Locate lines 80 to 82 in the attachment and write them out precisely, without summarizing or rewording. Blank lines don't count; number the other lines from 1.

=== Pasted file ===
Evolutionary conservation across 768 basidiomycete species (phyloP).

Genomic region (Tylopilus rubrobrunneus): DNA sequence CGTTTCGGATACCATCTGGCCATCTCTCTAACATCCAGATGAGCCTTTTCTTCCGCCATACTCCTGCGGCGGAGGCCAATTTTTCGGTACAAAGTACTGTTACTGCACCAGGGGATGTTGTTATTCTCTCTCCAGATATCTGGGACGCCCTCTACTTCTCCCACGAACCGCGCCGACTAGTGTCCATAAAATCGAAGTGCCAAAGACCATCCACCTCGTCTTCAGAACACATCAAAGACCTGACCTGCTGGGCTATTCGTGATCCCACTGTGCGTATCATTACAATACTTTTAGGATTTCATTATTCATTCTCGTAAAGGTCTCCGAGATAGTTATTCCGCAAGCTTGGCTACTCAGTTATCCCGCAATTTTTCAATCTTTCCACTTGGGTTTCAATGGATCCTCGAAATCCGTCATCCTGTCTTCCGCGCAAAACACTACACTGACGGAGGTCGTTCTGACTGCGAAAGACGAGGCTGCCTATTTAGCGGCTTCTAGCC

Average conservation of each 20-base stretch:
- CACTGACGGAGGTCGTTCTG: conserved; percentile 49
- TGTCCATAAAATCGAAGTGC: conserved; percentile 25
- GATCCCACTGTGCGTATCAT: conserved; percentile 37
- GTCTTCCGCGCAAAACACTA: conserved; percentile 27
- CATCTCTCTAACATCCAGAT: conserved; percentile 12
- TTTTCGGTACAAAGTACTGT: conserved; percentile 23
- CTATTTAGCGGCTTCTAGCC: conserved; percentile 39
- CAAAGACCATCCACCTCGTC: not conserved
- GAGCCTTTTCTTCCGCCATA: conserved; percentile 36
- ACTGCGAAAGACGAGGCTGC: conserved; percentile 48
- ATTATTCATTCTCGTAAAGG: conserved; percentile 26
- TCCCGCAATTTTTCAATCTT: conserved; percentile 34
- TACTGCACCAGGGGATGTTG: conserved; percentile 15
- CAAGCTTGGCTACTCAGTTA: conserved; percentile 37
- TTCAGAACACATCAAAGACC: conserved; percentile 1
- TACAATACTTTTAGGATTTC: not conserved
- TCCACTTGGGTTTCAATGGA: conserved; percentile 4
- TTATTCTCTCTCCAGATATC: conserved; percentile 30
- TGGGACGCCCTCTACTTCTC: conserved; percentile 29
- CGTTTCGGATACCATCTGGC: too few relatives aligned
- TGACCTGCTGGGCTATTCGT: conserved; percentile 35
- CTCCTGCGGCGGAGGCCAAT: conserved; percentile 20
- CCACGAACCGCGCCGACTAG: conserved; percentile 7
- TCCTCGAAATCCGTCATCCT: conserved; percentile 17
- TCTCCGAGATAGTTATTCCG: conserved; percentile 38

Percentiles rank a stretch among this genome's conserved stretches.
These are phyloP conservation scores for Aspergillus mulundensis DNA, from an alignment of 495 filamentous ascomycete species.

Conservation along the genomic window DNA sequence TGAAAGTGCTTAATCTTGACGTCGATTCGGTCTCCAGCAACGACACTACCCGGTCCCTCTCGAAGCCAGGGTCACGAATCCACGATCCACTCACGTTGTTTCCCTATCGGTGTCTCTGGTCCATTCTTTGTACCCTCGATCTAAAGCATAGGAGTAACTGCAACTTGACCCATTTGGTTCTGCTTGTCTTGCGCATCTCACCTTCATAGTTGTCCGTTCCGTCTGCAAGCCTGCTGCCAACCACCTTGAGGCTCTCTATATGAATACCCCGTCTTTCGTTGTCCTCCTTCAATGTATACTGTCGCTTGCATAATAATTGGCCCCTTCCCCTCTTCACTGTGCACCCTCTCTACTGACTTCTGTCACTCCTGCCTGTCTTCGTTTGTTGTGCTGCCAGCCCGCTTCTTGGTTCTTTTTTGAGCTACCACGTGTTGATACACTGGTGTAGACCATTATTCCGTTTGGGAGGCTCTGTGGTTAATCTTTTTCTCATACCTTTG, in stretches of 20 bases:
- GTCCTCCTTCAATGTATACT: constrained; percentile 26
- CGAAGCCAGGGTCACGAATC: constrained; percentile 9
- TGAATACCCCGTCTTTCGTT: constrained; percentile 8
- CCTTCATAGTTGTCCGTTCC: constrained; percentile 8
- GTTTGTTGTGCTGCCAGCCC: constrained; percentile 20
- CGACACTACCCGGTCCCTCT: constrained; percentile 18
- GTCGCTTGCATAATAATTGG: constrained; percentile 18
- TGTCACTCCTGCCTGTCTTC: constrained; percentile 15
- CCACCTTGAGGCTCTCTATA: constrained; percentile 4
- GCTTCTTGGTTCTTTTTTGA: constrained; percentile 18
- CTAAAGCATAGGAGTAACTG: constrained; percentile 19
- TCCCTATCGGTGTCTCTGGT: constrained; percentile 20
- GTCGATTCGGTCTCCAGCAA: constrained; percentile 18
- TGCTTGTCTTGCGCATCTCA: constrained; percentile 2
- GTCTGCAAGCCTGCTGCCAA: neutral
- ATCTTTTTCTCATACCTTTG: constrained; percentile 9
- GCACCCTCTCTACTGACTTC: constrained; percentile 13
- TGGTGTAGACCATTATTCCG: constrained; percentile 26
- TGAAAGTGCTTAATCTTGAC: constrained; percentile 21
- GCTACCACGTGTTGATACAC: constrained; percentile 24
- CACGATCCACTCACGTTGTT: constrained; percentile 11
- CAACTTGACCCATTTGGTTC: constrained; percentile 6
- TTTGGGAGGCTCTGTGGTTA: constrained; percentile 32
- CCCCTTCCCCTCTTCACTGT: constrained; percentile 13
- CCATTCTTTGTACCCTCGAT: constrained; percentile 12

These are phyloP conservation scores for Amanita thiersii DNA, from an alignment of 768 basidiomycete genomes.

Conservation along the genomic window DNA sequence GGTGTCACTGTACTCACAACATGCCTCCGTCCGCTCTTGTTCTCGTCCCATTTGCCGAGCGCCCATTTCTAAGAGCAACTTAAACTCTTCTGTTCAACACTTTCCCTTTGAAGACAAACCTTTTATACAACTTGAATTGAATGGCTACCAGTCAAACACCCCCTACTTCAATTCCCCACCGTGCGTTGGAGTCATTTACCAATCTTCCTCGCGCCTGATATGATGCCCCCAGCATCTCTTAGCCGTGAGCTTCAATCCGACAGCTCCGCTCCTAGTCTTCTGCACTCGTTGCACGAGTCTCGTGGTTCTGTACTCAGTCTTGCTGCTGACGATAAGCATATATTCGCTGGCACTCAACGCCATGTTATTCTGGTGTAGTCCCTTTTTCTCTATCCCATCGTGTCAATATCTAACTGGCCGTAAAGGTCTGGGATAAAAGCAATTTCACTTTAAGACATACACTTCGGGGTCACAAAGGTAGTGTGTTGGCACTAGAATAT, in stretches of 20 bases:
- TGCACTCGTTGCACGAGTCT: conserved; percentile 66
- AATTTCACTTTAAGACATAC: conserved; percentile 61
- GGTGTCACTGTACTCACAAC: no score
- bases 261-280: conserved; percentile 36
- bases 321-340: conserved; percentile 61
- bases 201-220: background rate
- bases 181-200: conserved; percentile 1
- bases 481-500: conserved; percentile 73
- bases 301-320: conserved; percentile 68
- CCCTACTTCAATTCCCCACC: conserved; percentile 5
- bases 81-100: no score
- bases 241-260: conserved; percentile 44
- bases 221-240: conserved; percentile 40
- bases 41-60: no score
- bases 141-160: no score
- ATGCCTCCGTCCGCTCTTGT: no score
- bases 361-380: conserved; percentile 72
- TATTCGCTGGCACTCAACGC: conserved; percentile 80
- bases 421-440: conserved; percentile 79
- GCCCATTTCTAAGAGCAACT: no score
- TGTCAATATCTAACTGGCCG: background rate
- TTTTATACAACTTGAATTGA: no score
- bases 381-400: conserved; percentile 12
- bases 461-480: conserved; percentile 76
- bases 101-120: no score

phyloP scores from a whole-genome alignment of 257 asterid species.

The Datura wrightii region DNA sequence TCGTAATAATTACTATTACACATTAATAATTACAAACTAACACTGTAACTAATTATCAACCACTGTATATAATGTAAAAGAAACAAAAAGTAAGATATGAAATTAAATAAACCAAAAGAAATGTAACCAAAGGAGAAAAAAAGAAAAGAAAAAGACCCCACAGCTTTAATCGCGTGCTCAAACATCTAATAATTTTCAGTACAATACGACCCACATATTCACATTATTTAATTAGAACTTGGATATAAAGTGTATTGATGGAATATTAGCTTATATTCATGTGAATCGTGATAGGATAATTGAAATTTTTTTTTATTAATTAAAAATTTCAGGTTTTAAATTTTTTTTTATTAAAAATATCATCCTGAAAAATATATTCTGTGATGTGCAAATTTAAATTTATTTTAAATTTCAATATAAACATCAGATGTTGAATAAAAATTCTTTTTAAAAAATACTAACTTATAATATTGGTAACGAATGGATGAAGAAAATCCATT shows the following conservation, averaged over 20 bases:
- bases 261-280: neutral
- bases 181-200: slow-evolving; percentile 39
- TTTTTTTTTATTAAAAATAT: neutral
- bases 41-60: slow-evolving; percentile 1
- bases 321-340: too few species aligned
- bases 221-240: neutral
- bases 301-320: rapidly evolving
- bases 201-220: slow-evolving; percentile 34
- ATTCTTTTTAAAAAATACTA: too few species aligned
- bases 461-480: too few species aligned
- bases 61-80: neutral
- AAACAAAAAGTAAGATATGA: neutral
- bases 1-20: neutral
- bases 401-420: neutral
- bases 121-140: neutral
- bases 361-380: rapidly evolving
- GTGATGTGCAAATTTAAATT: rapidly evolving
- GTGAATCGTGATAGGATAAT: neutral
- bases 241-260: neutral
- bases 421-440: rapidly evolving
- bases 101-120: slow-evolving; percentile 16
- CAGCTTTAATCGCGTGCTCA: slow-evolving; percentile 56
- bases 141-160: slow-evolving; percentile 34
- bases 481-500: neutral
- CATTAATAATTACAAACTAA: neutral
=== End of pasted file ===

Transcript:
- TTTTATACAACTTGAATTGA: no score
- bases 381-400: conserved; percentile 12
- bases 461-480: conserved; percentile 76